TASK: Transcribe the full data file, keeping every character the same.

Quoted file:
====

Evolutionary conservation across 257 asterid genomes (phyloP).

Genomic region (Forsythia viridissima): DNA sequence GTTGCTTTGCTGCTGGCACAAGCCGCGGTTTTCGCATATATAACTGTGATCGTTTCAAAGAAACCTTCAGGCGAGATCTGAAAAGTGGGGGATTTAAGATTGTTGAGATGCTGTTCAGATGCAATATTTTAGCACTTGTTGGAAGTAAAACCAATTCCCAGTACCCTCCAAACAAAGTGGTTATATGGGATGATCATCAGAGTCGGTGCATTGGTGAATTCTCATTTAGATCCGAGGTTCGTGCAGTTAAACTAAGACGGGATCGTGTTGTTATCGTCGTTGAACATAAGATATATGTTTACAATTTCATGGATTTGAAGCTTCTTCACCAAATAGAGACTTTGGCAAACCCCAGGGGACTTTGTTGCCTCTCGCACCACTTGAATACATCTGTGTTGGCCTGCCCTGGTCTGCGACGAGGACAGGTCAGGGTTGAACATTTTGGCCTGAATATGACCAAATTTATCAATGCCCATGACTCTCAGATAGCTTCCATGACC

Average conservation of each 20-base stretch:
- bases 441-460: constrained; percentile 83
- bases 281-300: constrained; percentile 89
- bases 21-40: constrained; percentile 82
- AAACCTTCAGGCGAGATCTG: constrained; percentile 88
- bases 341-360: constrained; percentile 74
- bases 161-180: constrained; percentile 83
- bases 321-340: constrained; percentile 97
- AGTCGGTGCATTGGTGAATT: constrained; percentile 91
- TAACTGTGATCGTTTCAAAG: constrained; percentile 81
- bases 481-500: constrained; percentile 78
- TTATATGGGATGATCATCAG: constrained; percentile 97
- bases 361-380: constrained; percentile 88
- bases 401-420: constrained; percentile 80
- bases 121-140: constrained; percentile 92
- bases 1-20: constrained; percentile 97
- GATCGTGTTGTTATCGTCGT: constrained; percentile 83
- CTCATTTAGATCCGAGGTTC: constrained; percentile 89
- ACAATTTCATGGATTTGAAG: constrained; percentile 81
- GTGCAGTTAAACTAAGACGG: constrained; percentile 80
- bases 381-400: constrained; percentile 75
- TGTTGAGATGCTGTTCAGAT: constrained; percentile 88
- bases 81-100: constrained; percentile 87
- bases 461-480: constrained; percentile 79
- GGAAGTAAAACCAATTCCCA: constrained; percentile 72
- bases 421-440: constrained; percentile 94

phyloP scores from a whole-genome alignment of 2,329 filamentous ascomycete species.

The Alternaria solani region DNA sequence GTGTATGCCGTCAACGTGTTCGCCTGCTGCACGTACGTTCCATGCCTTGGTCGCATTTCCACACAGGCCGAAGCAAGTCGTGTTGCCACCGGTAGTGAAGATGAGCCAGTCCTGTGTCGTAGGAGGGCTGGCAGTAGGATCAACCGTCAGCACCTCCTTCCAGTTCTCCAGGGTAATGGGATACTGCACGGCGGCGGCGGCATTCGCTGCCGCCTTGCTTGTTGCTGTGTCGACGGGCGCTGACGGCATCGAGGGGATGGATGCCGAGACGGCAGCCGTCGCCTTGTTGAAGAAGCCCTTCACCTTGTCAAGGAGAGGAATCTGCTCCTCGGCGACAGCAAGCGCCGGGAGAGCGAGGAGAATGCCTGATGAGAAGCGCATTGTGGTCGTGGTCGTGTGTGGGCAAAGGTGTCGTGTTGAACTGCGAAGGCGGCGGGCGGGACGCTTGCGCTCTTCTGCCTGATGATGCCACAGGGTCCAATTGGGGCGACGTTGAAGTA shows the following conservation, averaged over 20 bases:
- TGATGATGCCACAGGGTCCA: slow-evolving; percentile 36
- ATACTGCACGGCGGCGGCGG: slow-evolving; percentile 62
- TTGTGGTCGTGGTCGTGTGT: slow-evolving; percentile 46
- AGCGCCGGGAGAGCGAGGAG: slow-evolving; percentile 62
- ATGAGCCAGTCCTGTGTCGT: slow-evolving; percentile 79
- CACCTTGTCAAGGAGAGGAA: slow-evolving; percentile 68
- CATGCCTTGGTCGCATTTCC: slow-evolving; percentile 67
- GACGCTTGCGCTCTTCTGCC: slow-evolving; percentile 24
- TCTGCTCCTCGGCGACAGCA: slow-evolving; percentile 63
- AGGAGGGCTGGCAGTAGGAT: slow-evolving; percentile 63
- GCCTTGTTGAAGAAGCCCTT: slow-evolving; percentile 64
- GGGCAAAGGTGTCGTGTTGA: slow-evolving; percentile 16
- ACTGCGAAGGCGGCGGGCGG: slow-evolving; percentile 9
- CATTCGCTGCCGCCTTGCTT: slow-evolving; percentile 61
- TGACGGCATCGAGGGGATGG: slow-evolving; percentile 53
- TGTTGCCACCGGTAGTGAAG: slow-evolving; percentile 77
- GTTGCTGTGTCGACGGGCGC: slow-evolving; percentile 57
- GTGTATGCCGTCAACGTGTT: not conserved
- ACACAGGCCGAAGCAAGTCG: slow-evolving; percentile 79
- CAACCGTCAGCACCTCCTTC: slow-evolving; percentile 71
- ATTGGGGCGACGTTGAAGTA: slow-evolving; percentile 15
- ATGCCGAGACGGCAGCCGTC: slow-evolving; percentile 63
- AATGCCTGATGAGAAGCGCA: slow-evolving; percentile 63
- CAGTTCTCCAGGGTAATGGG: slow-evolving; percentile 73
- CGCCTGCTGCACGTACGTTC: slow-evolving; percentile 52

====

Evolutionary conservation across 257 asterid genomes (phyloP).

Genomic region (Forsythia viridissima): DNA sequence GTTGCTTTGCTGCTGGCACAAGCCGCGGTTTTCGCATATATAACTGTGATCGTTTCAAAGAAACCTTCAGGCGAGATCTGAAAAGTGGGGGATTTAAGATTGTTGAGATGCTGTTCAGATGCAATATTTTAGCACTTGTTGGAAGTAAAACCAATTCCCAGTACCCTCCAAACAAAGTGGTTATATGGGATGATCATCAGAGTCGGTGCATTGGTGAATTCTCATTTAGATCCGAGGTTCGTGCAGTTAAACTAAGACGGGATCGTGTTGTTATCGTCGTTGAACATAAGATATATGTTTACAATTTCATGGATTTGAAGCTTCTTCACCAAATAGAGACTTTGGCAAACCCCAGGGGACTTTGTTGCCTCTCGCACCACTTGAATACATCTGTGTTGGCCTGCCCTGGTCTGCGACGAGGACAGGTCAGGGTTGAACATTTTGGCCTGAATATGACCAAATTTATCAATGCCCATGACTCTCAGATAGCTTCCATGACC

Average conservation of each 20-base stretch:
- bases 441-460: constrained; percentile 83
- bases 281-300: constrained; percentile 89
- bases 21-40: constrained; percentile 82
- AAACCTTCAGGCGAGATCTG: constrained; percentile 88
- bases 341-360: constrained; percentile 74
- bases 161-180: constrained; percentile 83
- bases 321-340: constrained; percentile 97
- AGTCGGTGCATTGGTGAATT: constrained; percentile 91
- TAACTGTGATCGTTTCAAAG: constrained; percentile 81
- bases 481-500: constrained; percentile 78
- TTATATGGGATGATCATCAG: constrained; percentile 97
- bases 361-380: constrained; percentile 88
- bases 401-420: constrained; percentile 80
- bases 121-140: constrained; percentile 92
- bases 1-20: constrained; percentile 97
- GATCGTGTTGTTATCGTCGT: constrained; percentile 83
- CTCATTTAGATCCGAGGTTC: constrained; percentile 89
- ACAATTTCATGGATTTGAAG: constrained; percentile 81
- GTGCAGTTAAACTAAGACGG: constrained; percentile 80
- bases 381-400: constrained; percentile 75
- TGTTGAGATGCTGTTCAGAT: constrained; percentile 88
- bases 81-100: constrained; percentile 87
- bases 461-480: constrained; percentile 79
- GGAAGTAAAACCAATTCCCA: constrained; percentile 72
- bases 421-440: constrained; percentile 94

phyloP scores from a whole-genome alignment of 2,329 filamentous ascomycete species.

The Alternaria solani region DNA sequence GTGTATGCCGTCAACGTGTTCGCCTGCTGCACGTACGTTCCATGCCTTGGTCGCATTTCCACACAGGCCGAAGCAAGTCGTGTTGCCACCGGTAGTGAAGATGAGCCAGTCCTGTGTCGTAGGAGGGCTGGCAGTAGGATCAACCGTCAGCACCTCCTTCCAGTTCTCCAGGGTAATGGGATACTGCACGGCGGCGGCGGCATTCGCTGCCGCCTTGCTTGTTGCTGTGTCGACGGGCGCTGACGGCATCGAGGGGATGGATGCCGAGACGGCAGCCGTCGCCTTGTTGAAGAAGCCCTTCACCTTGTCAAGGAGAGGAATCTGCTCCTCGGCGACAGCAAGCGCCGGGAGAGCGAGGAGAATGCCTGATGAGAAGCGCATTGTGGTCGTGGTCGTGTGTGGGCAAAGGTGTCGTGTTGAACTGCGAAGGCGGCGGGCGGGACGCTTGCGCTCTTCTGCCTGATGATGCCACAGGGTCCAATTGGGGCGACGTTGAAGTA shows the following conservation, averaged over 20 bases:
- TGATGATGCCACAGGGTCCA: slow-evolving; percentile 36
- ATACTGCACGGCGGCGGCGG: slow-evolving; percentile 62
- TTGTGGTCGTGGTCGTGTGT: slow-evolving; percentile 46
- AGCGCCGGGAGAGCGAGGAG: slow-evolving; percentile 62
- ATGAGCCAGTCCTGTGTCGT: slow-evolving; percentile 79
- CACCTTGTCAAGGAGAGGAA: slow-evolving; percentile 68
- CATGCCTTGGTCGCATTTCC: slow-evolving; percentile 67
- GACGCTTGCGCTCTTCTGCC: slow-evolving; percentile 24
- TCTGCTCCTCGGCGACAGCA: slow-evolving; percentile 63
- AGGAGGGCTGGCAGTAGGAT: slow-evolving; percentile 63
- GCCTTGTTGAAGAAGCCCTT: slow-evolving; percentile 64
- GGGCAAAGGTGTCGTGTTGA: slow-evolving; percentile 16
- ACTGCGAAGGCGGCGGGCGG: slow-evolving; percentile 9
- CATTCGCTGCCGCCTTGCTT: slow-evolving; percentile 61
- TGACGGCATCGAGGGGATGG: slow-evolving; percentile 53
- TGTTGCCACCGGTAGTGAAG: slow-evolving; percentile 77
- GTTGCTGTGTCGACGGGCGC: slow-evolving; percentile 57
- GTGTATGCCGTCAACGTGTT: not conserved
- ACACAGGCCGAAGCAAGTCG: slow-evolving; percentile 79
- CAACCGTCAGCACCTCCTTC: slow-evolving; percentile 71
- ATTGGGGCGACGTTGAAGTA: slow-evolving; percentile 15
- ATGCCGAGACGGCAGCCGTC: slow-evolving; percentile 63
- AATGCCTGATGAGAAGCGCA: slow-evolving; percentile 63
- CAGTTCTCCAGGGTAATGGG: slow-evolving; percentile 73
- CGCCTGCTGCACGTACGTTC: slow-evolving; percentile 52